The cloud of mystery surrounding MassMutual is spreading further into its fund subsidiary, OppenheimerFunds
So far, it's not been clear why Andrew Ruotolo
, the ex-executive vice president of Oppenheimer, was ousted two weeks ago, nor how the fund group is at all involved in the executive turmoil at the parent company.
A new report by the Boston Globe
provides an explanation, but a confusing one.
According to the Globe, ex-CEO Robert O'Connell
wanted to fire Oppenheimer CEO John V. Murphy
and replace him with Ruotolo after conducting an investigation of Oppenheimer.
Ruotolo was reportedly investigating accounting procedures and other matters related to fiduciary obligations to the mutual funds, Rutolo's attorney wrote in a letter to Murphy. His lawyer also said that Ruotolo faced a "hostile work environment" and "harassing conduct" in the course of his investigations. And Ruotolo "ruffled feathers" when he conducted an examination of executive pay of Oppenheimer executives (at O'Connell's behest) and concluded pay should be capped.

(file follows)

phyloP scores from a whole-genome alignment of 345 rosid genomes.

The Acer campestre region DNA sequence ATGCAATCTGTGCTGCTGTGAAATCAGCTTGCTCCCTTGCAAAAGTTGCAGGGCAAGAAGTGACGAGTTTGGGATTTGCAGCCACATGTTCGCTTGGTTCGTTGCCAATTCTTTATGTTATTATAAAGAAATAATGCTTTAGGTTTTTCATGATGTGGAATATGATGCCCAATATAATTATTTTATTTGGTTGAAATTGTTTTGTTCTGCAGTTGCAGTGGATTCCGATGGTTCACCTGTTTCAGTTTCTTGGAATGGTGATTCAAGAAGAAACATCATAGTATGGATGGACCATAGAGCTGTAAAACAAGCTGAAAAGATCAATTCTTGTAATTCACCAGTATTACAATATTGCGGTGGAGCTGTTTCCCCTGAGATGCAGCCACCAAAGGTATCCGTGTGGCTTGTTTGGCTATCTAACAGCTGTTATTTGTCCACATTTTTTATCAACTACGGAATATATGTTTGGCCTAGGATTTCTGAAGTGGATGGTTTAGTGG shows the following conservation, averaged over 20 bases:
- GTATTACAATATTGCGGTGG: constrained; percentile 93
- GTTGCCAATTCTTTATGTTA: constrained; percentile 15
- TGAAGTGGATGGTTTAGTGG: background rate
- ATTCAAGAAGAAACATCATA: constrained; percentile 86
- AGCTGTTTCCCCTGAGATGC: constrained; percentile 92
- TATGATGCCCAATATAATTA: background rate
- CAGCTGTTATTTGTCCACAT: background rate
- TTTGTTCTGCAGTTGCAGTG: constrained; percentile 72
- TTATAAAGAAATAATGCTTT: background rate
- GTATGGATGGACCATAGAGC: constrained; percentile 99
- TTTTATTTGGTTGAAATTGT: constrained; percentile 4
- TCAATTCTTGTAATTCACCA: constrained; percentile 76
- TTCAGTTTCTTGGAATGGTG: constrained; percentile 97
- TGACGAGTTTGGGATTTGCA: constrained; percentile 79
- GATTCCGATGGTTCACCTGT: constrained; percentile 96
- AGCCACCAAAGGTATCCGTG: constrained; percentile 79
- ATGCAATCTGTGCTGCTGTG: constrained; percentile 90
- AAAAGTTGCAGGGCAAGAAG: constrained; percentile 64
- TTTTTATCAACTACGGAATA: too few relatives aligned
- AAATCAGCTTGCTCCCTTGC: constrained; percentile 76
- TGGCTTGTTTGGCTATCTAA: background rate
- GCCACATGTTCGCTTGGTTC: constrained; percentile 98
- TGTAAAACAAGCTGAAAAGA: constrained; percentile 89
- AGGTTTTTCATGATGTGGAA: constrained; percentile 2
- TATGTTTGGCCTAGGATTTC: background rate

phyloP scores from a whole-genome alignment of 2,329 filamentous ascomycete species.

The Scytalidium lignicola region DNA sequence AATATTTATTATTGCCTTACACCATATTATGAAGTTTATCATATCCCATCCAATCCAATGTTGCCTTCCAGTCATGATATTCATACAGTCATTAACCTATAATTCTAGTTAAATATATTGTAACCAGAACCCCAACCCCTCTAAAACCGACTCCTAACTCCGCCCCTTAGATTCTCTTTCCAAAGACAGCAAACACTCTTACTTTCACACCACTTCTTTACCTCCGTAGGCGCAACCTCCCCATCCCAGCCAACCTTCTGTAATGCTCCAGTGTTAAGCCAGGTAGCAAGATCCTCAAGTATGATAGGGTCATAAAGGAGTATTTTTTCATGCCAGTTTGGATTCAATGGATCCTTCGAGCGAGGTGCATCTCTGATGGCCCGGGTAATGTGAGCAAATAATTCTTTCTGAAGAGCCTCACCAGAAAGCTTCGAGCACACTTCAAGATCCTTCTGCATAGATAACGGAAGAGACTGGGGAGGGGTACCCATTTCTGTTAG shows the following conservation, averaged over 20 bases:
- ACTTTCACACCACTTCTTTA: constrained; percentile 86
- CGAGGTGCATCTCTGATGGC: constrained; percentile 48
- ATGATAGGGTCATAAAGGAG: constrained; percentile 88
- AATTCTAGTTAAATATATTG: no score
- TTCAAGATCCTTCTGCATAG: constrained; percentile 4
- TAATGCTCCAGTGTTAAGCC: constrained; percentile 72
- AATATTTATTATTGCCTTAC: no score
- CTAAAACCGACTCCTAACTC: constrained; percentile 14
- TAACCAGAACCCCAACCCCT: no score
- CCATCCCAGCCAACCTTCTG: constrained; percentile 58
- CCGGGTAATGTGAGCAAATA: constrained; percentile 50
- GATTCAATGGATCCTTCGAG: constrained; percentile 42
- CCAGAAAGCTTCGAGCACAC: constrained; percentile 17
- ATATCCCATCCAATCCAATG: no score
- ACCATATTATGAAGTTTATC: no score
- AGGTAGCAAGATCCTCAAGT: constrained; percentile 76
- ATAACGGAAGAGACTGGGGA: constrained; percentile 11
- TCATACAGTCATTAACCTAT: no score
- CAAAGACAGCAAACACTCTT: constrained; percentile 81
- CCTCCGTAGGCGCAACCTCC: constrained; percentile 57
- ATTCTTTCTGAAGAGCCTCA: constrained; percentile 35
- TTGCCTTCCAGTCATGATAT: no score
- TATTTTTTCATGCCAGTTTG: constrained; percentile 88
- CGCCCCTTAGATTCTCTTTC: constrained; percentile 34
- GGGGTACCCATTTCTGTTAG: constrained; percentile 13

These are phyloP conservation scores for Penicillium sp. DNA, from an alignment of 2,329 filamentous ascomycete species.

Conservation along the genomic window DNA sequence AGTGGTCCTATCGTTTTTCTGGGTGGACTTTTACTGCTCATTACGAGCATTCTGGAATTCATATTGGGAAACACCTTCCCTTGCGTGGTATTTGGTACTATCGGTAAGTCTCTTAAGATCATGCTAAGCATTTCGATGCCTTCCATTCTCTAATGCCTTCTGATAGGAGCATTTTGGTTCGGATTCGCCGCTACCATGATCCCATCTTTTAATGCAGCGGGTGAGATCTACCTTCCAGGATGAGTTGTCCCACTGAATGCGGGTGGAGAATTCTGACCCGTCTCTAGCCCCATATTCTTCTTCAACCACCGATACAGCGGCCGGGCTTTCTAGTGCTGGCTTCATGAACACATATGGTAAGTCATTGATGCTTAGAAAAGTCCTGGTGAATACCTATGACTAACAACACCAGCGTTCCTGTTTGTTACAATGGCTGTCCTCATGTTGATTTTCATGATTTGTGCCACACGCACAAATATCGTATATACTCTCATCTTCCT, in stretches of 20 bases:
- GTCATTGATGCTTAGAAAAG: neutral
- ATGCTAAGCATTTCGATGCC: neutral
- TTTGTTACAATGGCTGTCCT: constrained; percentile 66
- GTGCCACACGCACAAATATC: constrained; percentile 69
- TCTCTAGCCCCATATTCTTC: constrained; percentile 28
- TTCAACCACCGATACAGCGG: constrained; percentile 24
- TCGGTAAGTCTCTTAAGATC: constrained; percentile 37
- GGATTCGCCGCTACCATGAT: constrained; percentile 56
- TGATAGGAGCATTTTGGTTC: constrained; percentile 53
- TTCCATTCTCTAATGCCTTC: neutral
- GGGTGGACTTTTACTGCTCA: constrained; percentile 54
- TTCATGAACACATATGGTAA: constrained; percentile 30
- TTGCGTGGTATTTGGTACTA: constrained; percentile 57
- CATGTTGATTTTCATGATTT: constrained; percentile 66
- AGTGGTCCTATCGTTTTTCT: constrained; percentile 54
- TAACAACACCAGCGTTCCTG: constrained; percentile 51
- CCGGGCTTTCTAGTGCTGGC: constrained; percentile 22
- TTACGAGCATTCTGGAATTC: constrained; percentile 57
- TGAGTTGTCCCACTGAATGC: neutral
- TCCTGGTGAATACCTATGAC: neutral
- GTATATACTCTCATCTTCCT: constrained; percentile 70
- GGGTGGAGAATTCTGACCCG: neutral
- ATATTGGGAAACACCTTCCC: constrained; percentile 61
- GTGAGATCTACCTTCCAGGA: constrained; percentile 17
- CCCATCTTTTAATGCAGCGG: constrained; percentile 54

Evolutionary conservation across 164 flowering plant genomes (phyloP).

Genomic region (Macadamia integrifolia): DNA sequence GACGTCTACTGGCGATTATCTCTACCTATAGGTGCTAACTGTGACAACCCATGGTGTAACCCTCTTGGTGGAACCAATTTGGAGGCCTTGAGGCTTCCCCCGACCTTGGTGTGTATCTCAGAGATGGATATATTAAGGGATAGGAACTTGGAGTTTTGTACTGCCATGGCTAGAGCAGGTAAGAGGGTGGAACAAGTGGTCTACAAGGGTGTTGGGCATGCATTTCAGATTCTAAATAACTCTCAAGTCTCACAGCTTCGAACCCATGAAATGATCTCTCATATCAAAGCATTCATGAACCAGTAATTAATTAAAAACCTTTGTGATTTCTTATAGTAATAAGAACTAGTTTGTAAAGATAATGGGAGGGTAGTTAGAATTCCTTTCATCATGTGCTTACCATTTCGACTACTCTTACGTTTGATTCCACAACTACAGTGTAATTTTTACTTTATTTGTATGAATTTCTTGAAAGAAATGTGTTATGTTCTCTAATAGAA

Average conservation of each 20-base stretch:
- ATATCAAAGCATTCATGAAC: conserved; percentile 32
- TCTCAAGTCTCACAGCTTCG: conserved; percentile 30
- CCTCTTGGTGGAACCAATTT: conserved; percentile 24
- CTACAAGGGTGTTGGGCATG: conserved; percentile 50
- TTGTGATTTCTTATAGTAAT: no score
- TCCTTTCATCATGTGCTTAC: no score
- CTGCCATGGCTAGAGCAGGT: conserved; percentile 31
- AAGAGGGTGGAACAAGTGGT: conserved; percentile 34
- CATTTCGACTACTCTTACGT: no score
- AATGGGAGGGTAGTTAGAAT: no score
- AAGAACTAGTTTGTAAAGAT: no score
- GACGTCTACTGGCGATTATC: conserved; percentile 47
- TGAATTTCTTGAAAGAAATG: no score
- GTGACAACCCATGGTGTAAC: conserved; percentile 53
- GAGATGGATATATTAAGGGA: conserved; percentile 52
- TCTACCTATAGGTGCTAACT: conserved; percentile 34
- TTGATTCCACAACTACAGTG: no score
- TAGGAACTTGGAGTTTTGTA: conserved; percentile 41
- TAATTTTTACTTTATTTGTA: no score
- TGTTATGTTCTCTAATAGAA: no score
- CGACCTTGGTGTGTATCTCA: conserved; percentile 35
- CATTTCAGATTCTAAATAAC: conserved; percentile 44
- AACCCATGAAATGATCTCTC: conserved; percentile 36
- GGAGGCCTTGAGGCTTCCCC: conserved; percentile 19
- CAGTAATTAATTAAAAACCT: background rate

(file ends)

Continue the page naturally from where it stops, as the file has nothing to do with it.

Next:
According to the Globe, citing anonymous Oppenheimer officials, executives and O'Connell, Murphy was O'Connell's nemesis. In court filings, O'Connell pointed a finger at Murphy as a instrumental figure in the "palace coup" against him.
James Birle, chairman of the board of directors of MassMutual, denied misdoings at Oppenheimer. "Did Bob O'Connell poke his nose in Oppenheimer activities? Yes," Birle told the Globe. "There was a so-called investigation that was initiated by the parent company in Oppenheimer," resulting in the finding that there was "no substance whatsoever" to any concerns, said Birle.
''Any allegations of impropriety on the part of current management . . . are without merit and are false. It is our understanding that at its April meeting the MassMutual board of directors reviewed allegations by O'Connell against OppenheimerFunds, and in response the board engaged their own independent legal counsel, which after a thorough investigation found those allegations to be without any merit. We believe that those allegations by O'Connell were nothing but a smokescreen to distract attention from the allegations against him that the board was investigating," Oppenheimer spokeswoman Jeaneen Pisarra told the Globe.
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